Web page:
It starts out brutish, somewhat sinister, amusing only because it's the Pub Landlord talking, but then raises the thorny question of what the thug does when he meets reality. Boorishness confronts the law. And then wins again! But also, no matter how in on the joke we are, who seriously maintains that weeping and talking about unresolved "issues" and what you really need is therapy doesn't get you anywhere? He may be an oaf (that is his character), but he speaks sooth.

Then there's this, on Darwin and Evolution:

"Charles Darwin's big idea was called Evolution...It depends on a process he described as Survival of the Fittest, whereby the Fittest would be the ones who ensured that their extremely fit DNA was passed on to future generations, whilst the feebler and stupider specimens...would not succeed...thus gradually weeding themselves out.

"Charles lived in the nineteenth century, before the invention of the housing estate, which was to knock his precious theory into a cocked hat. Nowadays your average housing estate inhabitant has maybe nine children by ten different fathers (there's always one she's not a hundred per cent sure about), and what's more she has begun this process at the age of about sixteen. This means she's more than likely a grandmother by about thirty-three or thirty four, and a great-grandmother by about fifty. As a result the DNA (and of course the DSS) has been spread across four generations inside half a century, to a pool of maybe eighty individuals, all of whom are hell bent on carrying on the same process as hard and as fast as possible. After all, there'll all want council flats too."

Now you could argue that this is funny purely because it's classic saloon bar bore material and we all know that saloon bar bores, when we don't have to listen to them, are amusing because they're pitiable. Right? And yet.... factually what's wrong with this saloon bar bore's analysis or description? Looks pretty accurate to me.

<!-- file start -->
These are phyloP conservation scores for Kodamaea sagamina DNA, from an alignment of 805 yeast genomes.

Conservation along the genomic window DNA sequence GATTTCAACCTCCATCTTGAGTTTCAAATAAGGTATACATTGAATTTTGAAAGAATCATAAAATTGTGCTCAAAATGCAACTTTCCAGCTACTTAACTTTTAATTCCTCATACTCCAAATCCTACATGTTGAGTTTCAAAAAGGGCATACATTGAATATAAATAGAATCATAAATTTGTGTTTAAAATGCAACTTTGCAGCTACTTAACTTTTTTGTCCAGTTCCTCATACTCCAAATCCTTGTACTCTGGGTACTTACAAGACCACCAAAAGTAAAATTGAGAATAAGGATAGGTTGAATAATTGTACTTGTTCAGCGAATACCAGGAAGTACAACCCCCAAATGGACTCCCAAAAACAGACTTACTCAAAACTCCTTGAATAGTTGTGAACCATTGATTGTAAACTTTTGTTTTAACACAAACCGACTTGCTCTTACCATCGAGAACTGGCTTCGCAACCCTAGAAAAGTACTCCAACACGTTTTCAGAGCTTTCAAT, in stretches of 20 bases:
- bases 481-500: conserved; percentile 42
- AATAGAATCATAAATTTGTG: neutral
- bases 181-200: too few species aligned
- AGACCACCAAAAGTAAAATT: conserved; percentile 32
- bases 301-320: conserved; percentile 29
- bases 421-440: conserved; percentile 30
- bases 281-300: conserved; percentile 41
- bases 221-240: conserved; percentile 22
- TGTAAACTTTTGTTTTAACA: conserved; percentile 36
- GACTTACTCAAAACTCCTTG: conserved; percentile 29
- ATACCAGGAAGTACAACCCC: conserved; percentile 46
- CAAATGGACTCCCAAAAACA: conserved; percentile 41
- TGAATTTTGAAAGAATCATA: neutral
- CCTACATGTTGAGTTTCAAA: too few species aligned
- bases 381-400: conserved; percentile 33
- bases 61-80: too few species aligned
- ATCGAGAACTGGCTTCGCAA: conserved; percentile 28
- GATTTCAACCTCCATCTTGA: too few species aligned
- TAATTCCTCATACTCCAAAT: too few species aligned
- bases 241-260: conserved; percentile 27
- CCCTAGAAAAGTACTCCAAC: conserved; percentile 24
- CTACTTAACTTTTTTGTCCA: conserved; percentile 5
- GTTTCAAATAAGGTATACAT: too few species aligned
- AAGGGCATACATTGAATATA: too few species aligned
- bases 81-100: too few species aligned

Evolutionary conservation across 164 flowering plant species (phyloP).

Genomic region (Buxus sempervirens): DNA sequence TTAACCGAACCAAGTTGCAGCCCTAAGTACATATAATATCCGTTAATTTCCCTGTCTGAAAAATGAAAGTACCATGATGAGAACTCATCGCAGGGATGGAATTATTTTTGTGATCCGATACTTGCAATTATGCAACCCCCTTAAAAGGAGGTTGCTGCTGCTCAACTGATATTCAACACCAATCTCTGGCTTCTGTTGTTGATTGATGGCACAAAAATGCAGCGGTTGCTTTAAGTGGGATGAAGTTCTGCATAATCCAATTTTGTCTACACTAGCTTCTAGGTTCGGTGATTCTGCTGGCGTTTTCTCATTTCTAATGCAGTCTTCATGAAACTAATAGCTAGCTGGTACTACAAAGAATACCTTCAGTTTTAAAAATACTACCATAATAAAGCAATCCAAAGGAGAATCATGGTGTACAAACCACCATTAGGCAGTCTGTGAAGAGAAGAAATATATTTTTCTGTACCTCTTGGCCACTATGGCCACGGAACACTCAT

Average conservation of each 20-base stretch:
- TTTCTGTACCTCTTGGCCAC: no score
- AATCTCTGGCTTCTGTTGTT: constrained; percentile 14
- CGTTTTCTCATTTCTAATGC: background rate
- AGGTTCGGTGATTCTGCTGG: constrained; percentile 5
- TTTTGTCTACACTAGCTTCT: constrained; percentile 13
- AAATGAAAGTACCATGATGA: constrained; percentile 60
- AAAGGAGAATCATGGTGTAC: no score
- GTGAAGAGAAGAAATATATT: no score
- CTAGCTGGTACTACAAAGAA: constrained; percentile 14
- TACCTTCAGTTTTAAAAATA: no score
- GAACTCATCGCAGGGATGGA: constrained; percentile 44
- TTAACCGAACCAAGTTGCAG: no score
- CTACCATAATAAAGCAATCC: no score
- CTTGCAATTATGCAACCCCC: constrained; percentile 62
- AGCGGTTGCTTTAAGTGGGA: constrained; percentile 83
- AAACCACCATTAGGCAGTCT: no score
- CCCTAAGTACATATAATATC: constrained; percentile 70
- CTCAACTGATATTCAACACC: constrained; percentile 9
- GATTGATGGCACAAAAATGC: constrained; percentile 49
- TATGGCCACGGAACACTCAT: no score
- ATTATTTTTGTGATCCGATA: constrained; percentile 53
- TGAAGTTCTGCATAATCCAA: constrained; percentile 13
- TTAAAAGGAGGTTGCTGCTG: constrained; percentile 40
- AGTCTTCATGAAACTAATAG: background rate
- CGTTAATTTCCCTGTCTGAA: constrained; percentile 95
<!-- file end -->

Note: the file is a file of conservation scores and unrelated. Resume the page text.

Now maybe Murray had no particular ambition when he wrote this. Maybe he was just riffing on his character. Or maybe he's a fully paid-up Guardianista who finds this funny only because he thinks it's appalling that some people think like this, and the amusment is one of contempt. I don't know. I'm aware in writing all of the above that I've attempted to analyse comedy and jokes, which is rarely wise. But I ask again: what, factually, is wrong with his criticism of council estate denizens and the extent to which they turn the theory of evolution on its head? Indeed one might argue that the whole point of the welfare safety net is to turn Evolution on its head, to ensure that people do not survive "merely" because they are the fittest.

Al Murray's a genius, and I've no idea what he truly thinks. But no matter how essential it is to his comedy that we the audience are on board with its basic assumptions and frames of reference, there is - irrespective of his intentions, and he may as I say be horrified by what I've written - something deeper in his meaning and I suspect we're not supposed to recognise it, because then it might not be funny. Or, perhaps more accurately, to do so would leave us less sure of what we are laughing at and about.